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Isolation of Ceratocystis wageneri from Forest Soil with a Selective Medium. B. R. Hicks, Staff research associate, Department of Plant Pathology, University of California, Berkeley 94720; F. W. Cobb, Jr.,(2), and P. L. Gersper(3). (2)Associate professor, Department of Plant Pathology, University of California, Berkeley 94720; (3)Associate professor, Department of Soils and Plant Nutrition, University of California, Berkeley 94720. Phytopathology 70:880-883. Accepted for publication 4 March 1980. Copyright The American Phytopathological Society. DOI: 10.1094/Phyto-70-880.

A selective medium containing 800 μg/ml cycloheximide was developed for the isolation of Ceratocystis wageneri from soil. Fifty-nine soil samples were collected from around roots of infected ponderosa pines and assayed. In 11 cases, C. wageneri was isolated in quantities of up to 12,000 propagules per gram of soil and, in one case, was found 46 cm from the infected root. Most propagules apparently were conidia but several bits of mycelium removed from soil also proved to be C. wageneri. Mycelial growth through soil for short distances may be an important means of spread of the pathogen. Other species of Ceratocystis were isolated from soil and were tolerant of high concentrations of cycloheximide.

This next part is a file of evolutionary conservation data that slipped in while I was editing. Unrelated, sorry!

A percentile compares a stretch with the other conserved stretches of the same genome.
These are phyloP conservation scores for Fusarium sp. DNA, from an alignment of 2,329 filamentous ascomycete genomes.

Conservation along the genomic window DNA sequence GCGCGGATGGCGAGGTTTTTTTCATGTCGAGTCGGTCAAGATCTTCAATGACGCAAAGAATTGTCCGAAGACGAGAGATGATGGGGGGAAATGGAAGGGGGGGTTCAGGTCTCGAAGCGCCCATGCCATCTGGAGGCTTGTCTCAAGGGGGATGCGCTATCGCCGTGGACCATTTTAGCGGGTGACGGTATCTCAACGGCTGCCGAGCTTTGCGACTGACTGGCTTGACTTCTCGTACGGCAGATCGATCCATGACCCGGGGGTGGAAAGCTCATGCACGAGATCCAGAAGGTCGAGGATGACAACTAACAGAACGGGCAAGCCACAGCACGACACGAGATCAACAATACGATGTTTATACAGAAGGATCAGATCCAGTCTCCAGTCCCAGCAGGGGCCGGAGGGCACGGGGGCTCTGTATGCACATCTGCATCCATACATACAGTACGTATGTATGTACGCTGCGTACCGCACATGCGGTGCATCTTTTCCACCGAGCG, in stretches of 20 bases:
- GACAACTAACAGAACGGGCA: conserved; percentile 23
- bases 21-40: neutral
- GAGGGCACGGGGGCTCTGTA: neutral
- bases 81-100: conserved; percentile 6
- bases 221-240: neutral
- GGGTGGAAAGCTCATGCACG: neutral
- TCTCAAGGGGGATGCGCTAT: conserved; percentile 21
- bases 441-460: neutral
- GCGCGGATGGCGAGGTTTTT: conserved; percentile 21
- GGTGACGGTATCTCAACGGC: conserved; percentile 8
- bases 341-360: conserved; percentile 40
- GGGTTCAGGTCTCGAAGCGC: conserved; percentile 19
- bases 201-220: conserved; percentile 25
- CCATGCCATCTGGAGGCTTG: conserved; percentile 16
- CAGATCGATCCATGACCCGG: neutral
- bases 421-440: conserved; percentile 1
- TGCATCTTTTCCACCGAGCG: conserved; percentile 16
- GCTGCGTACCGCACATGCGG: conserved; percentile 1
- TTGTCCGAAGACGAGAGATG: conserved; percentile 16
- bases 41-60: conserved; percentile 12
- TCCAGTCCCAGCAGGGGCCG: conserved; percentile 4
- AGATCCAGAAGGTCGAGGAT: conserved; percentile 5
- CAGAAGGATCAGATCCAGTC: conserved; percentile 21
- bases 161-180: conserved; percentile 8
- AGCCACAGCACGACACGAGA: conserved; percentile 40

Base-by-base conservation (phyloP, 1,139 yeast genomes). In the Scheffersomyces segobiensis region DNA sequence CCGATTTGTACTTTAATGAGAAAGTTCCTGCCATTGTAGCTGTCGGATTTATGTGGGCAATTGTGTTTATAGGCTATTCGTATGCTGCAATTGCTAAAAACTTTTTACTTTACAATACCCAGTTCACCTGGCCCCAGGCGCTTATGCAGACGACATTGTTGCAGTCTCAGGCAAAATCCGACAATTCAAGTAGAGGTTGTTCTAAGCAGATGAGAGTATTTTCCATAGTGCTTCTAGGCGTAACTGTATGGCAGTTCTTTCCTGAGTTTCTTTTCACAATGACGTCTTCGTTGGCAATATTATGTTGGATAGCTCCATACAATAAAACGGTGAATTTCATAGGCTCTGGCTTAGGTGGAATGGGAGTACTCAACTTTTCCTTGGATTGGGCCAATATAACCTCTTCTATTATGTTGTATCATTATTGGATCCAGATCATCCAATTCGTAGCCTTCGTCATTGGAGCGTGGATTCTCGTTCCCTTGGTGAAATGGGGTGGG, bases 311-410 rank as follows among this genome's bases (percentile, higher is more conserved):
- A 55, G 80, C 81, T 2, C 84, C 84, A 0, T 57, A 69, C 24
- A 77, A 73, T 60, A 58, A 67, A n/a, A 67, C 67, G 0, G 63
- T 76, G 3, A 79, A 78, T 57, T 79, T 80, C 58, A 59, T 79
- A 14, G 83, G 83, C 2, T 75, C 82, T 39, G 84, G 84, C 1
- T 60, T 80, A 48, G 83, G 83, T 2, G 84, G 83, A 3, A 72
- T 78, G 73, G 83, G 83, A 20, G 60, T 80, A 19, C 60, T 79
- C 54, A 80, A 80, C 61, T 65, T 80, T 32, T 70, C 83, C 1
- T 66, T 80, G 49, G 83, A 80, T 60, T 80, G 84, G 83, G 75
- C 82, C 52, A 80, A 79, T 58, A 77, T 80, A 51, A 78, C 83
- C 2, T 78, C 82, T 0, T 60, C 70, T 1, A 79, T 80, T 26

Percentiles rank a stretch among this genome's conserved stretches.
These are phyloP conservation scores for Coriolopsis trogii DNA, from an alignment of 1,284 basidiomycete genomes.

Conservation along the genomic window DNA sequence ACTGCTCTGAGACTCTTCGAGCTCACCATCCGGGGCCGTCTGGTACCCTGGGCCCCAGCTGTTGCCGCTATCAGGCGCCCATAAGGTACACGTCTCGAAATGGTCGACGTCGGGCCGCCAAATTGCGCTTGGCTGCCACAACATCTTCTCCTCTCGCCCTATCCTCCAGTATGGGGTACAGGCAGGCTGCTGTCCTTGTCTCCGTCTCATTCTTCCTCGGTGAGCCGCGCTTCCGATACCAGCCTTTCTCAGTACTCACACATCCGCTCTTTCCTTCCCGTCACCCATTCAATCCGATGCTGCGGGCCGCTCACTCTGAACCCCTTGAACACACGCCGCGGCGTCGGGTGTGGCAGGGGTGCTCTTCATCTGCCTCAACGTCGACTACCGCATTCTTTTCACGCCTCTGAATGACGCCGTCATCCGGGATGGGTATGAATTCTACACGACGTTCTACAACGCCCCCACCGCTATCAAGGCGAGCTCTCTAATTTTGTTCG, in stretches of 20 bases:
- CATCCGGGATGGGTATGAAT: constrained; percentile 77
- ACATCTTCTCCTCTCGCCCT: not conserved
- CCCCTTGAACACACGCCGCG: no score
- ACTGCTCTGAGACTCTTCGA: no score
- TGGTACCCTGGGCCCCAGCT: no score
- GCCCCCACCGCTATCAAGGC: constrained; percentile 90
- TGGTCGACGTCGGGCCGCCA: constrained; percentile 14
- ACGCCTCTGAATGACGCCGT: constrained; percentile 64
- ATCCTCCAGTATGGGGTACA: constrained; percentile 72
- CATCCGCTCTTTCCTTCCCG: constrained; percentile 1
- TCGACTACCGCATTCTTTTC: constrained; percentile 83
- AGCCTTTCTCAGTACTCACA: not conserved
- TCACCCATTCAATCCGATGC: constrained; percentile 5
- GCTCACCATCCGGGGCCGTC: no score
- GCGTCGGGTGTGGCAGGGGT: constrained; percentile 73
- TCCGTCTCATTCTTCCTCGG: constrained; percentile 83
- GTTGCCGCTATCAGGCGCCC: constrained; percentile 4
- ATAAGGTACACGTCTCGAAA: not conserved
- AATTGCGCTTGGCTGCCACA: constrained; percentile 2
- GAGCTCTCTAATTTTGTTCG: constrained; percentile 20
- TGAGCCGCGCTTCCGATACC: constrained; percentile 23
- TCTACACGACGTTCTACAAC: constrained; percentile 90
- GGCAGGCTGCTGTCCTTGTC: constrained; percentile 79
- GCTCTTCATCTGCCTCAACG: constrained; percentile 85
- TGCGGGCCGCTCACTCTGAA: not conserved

Additional keywords: dispersal, Pinus ponderosa, Verticicladiella wagenerii.